The bolts on the Hellwig air bag bracket on the passenger side were completely gone. Perhaps sheared off by the many potholes and drop-offs. The heavy duty bracket was bent beyond use. It was now pushing on the bottom of the camper box.

The bolts on the Hellwig air bag bracket on the passenger side were completely gone. Perhaps sheared off by the many potholes and drop-offs. The heavy duty bracket was bent beyond use. It was now pushing on the bottom of the camper box.

On one such drop-off I heard a loud pop that told me that something had broken. We stopped to inspect and found that the Grade-8 bolts holding the drop-arm bracket to the frame were gone. Fortunately, I had similar bolts in my emergency-it-will-never-be-needed repair box and we were back on the road. But not so fast. The big bolt on the drop-arm itself was also gone. We fixed that with a replacement almost the right size. Then the other real problem became more obvious. The bolts holding the Hellwig Airbag to the frame on the passenger side had been hidden by the inside fender skirt of the camper box. They were also gone, and the heavy bracket, still attached to the air bag, was now pushing up on the body of the camper, not on the frame. The bracket was badly bent and not useable even if we had replacement bolts. It was not pretty.

Soon, the yurts would be packed up and the owners return to Ulanbaatar for the winter.

Soon, the gers (yurts) would be packed up and the owners return to Ulanbaatar for the winter.

With the cutout I had made on the fender well back in China, we could see the missing bolts that had looked fine then, but had probably been loose for a thousand miles. I never suspected them because the airbag pressure remained a 40psi. With still hundreds of miles to go before any real civilization, we now had to trust our rear spring packs and Rancho shocks to carry the full load. We left the Hellwig bags completely deflated on both sides to stop the passenger side from cutting the bag.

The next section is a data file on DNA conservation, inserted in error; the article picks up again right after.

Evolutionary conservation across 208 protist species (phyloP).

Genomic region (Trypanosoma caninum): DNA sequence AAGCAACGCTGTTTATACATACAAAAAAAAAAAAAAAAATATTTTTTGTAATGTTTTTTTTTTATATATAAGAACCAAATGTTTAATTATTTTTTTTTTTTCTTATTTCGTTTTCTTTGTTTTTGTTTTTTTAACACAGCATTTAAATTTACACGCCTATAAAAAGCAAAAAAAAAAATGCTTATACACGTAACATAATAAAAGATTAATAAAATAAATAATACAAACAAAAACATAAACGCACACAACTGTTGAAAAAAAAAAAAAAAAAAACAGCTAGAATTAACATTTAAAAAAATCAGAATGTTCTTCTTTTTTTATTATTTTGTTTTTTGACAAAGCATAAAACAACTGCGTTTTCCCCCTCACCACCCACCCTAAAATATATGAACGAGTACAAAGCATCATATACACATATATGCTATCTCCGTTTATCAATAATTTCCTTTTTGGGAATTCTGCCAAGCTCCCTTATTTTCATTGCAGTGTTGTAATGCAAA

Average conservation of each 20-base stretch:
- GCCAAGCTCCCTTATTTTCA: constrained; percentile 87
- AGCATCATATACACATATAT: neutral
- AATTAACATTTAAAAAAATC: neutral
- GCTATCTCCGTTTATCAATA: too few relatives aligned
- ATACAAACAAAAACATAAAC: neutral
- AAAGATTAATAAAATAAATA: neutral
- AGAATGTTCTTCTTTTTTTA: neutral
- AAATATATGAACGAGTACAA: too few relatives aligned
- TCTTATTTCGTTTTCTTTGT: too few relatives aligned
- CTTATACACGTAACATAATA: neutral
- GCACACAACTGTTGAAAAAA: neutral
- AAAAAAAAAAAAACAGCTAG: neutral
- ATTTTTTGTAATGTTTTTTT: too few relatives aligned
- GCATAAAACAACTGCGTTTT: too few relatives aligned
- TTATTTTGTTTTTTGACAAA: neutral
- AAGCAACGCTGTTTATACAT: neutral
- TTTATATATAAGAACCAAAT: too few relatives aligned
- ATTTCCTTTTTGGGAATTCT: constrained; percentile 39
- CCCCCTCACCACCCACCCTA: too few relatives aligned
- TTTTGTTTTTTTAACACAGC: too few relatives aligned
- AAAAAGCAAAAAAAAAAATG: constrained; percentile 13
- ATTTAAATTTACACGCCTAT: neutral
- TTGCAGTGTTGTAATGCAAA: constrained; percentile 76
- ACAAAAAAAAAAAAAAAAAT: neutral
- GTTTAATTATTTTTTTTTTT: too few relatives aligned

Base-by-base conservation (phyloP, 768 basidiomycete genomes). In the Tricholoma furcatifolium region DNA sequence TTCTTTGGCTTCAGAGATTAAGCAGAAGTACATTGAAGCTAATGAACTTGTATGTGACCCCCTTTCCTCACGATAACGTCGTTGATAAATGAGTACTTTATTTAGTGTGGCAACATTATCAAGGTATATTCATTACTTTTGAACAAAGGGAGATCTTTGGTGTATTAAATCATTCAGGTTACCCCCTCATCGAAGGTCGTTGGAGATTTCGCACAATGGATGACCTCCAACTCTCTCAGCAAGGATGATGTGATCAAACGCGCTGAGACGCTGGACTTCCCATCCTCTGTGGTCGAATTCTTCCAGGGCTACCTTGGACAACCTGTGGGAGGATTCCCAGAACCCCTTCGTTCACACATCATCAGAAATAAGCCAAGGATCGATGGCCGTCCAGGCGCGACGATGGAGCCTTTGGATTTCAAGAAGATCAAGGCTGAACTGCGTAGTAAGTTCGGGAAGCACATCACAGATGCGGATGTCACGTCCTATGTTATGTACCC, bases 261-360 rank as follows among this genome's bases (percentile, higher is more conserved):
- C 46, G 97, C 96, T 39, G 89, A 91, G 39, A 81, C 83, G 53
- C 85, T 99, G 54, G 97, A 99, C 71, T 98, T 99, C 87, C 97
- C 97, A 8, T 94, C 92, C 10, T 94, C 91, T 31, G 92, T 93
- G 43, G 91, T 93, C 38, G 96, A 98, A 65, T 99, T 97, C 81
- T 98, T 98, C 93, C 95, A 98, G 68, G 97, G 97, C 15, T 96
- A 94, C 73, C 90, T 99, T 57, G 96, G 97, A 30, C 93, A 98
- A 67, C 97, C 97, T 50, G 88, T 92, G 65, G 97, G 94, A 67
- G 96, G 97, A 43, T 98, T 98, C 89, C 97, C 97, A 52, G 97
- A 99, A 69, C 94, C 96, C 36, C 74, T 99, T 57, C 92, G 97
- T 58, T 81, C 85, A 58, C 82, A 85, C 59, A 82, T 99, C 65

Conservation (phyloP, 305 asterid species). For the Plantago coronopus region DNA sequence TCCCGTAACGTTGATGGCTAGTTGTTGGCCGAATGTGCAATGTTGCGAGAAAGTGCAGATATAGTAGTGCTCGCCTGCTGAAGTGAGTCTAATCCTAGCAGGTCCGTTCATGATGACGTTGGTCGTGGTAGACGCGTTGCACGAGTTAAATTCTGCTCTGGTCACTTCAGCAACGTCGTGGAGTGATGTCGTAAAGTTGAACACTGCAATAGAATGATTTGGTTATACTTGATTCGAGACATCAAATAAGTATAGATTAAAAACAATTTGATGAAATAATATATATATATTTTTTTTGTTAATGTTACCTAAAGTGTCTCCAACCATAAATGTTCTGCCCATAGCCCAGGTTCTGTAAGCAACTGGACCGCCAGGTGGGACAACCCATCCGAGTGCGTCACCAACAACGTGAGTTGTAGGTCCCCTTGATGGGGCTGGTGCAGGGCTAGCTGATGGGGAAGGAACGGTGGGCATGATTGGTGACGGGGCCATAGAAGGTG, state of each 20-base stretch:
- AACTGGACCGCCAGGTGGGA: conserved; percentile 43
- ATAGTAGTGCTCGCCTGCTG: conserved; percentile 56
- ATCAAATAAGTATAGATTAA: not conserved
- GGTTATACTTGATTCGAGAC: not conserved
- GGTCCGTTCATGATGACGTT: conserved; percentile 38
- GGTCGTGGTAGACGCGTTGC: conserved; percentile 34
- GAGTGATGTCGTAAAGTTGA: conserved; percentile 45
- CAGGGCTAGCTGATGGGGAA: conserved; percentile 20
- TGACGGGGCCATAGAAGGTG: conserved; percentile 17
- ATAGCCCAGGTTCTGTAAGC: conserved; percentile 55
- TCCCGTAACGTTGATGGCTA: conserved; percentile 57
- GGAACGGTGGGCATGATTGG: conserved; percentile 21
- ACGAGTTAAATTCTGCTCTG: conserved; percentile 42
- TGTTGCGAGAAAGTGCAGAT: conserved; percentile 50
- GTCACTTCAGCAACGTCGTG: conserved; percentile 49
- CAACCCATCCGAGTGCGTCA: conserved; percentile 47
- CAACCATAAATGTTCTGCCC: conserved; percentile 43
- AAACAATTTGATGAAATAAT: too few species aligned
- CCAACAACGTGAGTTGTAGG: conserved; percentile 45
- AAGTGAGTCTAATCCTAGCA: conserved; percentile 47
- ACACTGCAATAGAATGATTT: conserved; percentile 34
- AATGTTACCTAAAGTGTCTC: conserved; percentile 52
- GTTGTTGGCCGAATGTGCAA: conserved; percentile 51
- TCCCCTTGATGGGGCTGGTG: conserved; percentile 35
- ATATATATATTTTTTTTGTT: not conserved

Olec from Moscow showed us on the map where he had come from and warned us about the flooded areas ahead which had been difficult on a motorcycle.

Olec from Moscow showed
us on the map where he had come from and warned us about the flooded areas ahead which had been difficult on a motorcycle.

Just as we were finishing what repairs that were possible, we saw a lone motorcycle headed down the road. Of course he stopped. That’s what you do when you see a fellow overlander. His name was Olec and he was from Moscow. He had traveled across Russia and Kazakhstan and was headed east to Ulaanbaatar. Apparently he did not know about the Golden Eagle Festival in Olgii where he only stopped for fuel, but he did tell us about the road conditions. Rain and snow had left parts of the track under water that had been difficult for him on his loaded bike. It was getting late so we invited him for a “home cooked” meal and enjoyed an evening of conversation in the warmth of our camper. Tomorrow would be another adventure, and the essence of adventure is not knowing how it’s going to come out. The absolute silence in this vast grassland was shockingly peaceful.